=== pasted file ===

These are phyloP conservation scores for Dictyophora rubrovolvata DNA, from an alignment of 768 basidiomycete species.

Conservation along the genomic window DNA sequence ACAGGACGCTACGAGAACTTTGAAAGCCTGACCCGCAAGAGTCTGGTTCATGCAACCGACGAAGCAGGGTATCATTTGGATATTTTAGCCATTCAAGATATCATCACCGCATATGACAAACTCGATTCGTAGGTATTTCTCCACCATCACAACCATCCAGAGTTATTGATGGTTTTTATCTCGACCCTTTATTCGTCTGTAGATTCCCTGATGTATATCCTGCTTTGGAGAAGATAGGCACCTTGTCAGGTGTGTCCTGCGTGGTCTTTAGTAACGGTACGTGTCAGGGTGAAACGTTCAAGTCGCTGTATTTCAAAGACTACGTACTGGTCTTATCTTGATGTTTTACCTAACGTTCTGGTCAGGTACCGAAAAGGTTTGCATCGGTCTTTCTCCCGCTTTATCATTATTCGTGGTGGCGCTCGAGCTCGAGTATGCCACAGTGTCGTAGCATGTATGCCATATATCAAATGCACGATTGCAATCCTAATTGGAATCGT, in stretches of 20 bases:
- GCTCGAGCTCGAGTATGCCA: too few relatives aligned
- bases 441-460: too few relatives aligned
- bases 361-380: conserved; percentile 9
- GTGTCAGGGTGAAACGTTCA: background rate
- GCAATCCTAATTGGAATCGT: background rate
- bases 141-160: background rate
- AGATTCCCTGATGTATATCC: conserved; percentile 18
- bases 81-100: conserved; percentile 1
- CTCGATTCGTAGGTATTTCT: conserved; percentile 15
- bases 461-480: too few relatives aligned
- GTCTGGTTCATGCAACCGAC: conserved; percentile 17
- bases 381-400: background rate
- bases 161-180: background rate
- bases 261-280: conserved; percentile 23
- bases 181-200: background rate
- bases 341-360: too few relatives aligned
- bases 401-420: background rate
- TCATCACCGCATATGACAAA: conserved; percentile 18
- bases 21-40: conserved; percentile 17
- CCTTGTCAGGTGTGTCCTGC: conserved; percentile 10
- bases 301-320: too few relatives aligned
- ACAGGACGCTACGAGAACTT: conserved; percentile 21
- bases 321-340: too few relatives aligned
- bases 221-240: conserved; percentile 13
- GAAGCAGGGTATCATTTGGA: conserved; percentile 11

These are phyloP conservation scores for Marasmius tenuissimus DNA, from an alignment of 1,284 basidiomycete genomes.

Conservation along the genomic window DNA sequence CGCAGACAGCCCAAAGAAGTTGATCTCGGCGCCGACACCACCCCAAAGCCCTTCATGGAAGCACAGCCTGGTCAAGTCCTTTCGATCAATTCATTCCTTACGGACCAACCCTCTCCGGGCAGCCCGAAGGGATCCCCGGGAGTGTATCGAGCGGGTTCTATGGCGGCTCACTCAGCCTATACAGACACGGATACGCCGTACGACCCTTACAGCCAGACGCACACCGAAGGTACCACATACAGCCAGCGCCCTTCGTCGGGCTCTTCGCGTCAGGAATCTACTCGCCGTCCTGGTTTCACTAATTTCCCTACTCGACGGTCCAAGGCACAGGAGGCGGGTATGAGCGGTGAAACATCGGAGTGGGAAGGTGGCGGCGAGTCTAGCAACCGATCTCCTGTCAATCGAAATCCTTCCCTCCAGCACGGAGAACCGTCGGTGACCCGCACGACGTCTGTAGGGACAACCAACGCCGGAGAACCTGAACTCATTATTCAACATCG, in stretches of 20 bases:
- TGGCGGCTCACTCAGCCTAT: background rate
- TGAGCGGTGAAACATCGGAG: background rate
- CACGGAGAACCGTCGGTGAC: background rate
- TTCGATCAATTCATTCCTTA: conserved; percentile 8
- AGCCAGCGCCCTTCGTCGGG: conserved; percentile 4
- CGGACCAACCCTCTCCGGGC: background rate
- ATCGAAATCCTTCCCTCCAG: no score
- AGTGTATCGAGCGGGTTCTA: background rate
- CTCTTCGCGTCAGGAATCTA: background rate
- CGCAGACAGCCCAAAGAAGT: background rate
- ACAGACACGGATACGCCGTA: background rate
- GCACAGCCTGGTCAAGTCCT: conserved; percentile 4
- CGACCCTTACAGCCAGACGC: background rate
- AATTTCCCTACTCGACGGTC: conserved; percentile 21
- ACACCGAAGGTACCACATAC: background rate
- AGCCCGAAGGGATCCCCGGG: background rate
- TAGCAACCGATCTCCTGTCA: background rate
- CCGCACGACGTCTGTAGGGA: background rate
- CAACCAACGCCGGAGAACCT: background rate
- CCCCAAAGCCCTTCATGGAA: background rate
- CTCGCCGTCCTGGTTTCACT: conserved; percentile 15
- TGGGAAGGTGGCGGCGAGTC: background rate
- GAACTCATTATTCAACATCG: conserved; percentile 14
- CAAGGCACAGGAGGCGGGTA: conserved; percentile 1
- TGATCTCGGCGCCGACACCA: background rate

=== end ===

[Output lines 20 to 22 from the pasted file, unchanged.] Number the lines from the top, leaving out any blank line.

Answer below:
- TCATCACCGCATATGACAAA: conserved; percentile 18
- bases 21-40: conserved; percentile 17
- CCTTGTCAGGTGTGTCCTGC: conserved; percentile 10